Our Lady of the Fields, Millersville, parishioner Ligaya Quirk said it was a desire to thank men and women religious for their services that inspired the Archbishop Francis P. Keough Council Knights of Columbus Ladies Auxiliary to host a luau in their honor.
Called “Summer’s End Luau,” the Aug. 23 event at Our Lady of the Fields raised about $2,100 (after expenses) for the Retirement Fund for Religious, according to Ms. Quirk.
“They do a lot, and we wanted to thank them,” she said.
Catholics of the Archdiocese of Baltimore will have the opportunity to pay tribute to men and women religious when the annual collection is held Dec. 13-14 in parishes.
“The religious communities that have served in this country since its founding have built Catholic institutions,” said Sister Constance Gilder, a Sister of St. Joseph who serves as delegate for religious for the Archdiocese of Baltimore. “They built the Catholic school system in this country. They built the Catholic hospital system. They built the Catholic social services system in this country.”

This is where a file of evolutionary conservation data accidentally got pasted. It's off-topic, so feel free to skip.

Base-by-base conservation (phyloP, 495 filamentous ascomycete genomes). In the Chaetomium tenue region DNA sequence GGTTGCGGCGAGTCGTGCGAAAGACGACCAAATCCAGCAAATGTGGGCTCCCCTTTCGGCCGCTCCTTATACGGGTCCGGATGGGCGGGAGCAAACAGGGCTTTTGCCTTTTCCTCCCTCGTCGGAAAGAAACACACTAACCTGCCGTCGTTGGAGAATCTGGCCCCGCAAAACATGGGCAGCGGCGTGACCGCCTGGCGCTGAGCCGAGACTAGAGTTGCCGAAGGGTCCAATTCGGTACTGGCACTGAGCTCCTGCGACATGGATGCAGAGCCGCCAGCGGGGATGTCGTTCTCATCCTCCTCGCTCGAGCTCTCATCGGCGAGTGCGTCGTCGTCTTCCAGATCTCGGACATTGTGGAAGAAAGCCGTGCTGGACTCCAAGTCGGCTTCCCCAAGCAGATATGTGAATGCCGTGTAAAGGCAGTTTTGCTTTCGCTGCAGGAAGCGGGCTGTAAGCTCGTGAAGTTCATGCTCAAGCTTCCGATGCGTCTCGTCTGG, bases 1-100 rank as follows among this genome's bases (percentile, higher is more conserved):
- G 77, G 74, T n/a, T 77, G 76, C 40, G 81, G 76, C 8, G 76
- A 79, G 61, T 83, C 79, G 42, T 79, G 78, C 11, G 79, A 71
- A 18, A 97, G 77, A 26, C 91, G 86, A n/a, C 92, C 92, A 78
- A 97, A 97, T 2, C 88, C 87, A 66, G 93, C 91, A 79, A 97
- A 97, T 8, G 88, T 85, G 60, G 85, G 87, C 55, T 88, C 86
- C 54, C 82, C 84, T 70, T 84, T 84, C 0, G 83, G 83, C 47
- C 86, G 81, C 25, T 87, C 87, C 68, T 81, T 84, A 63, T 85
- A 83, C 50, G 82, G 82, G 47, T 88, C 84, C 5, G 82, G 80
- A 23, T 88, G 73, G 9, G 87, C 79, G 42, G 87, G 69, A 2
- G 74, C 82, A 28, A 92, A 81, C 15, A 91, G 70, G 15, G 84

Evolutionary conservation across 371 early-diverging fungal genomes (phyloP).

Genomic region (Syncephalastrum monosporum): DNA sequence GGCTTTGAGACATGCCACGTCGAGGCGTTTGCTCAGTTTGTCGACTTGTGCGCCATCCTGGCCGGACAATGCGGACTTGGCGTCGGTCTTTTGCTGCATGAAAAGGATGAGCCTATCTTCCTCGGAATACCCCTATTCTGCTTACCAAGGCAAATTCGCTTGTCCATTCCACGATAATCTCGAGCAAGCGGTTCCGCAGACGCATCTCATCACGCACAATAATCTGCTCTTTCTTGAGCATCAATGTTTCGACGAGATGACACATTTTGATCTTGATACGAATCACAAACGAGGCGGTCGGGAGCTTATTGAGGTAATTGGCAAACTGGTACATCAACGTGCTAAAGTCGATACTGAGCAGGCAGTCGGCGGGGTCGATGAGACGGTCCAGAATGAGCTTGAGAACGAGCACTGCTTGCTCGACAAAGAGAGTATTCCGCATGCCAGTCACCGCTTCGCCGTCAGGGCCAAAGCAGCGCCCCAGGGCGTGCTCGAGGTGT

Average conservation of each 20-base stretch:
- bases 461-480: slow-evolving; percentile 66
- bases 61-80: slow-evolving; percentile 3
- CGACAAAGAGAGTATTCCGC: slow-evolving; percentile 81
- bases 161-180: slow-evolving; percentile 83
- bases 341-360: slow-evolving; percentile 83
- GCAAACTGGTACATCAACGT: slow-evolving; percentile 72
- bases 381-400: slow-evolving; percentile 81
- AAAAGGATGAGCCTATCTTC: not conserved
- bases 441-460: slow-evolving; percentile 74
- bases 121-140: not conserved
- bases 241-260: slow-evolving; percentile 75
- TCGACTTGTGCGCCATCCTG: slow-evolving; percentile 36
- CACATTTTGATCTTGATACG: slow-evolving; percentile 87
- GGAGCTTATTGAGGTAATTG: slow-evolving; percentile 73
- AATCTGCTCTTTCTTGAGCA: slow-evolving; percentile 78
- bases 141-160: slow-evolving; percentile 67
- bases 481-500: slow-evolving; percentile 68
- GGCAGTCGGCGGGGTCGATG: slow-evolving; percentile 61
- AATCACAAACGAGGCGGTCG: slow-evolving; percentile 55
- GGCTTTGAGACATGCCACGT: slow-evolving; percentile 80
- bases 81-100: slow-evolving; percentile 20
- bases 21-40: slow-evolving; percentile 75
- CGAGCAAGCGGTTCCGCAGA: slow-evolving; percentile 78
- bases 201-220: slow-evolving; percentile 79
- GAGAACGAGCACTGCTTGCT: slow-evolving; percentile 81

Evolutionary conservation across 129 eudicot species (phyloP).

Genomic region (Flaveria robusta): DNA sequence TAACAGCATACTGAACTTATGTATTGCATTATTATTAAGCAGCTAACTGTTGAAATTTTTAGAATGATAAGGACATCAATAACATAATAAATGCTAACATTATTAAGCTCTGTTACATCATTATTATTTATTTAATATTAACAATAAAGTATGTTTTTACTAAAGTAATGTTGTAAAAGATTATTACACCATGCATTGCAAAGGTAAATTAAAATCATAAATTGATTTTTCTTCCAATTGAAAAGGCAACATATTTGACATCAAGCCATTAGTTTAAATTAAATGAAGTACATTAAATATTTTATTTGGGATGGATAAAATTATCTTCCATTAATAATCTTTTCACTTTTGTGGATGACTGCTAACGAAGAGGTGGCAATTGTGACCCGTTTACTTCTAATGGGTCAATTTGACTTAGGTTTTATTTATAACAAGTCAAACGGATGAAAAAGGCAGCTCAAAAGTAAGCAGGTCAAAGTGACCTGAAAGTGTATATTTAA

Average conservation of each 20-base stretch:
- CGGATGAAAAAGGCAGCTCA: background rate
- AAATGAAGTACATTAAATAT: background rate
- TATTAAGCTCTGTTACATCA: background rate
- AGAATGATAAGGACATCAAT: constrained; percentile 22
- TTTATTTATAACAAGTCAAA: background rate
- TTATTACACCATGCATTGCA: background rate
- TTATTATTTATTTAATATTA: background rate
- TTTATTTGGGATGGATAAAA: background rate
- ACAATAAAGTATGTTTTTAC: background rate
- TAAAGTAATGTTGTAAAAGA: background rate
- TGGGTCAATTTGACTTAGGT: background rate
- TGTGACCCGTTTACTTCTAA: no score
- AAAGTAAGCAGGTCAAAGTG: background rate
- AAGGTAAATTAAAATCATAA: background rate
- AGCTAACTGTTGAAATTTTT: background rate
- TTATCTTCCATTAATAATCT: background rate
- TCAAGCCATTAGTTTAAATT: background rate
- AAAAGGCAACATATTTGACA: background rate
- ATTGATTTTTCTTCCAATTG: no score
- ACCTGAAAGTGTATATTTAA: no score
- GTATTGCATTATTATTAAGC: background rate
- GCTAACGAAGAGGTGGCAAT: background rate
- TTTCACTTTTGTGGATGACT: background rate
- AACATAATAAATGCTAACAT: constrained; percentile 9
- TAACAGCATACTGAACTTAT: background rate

She said each order brings its own charism and mission to the church and would like to see that continue.
“When we ask for money to help support our retired religious, we’re asking on the one hand to help take care of them, but on the other hand, we’re asking for contributions so our limited funds can be put into our mission and our charism,” she said. “Ultimately we need to take care of sisters, brothers and priests who have served our church so well, but if we put all our resources there, we won’t be able to continue to advance the charism and continue to be a gift to the church.”
According to the National Religious Retirement Office, 58 percent of women and men religious are past age 70 and 7 percent are past age 90. More than 4,900 elderly religious need nursing care.
Sister Constance said that in her own order, there are 290 sisters living in a retirement villa in Pennsylvania.
The NRRO reports that the average cost of skilled care for one religious for one year is $51,361.
Sister Constance said that even in retirement, those sisters who are able stay active in ministry, tutoring children, preparing them for confirmation and even writing letters to legislators regarding moral issues.
Sister Constance said the Retirement Fund for Religious continues to be one of the largest national collections, which she says is “very gratifying because it says generations of Catholics appreciate the education or care they received from religious, and they want to show their gratitude.”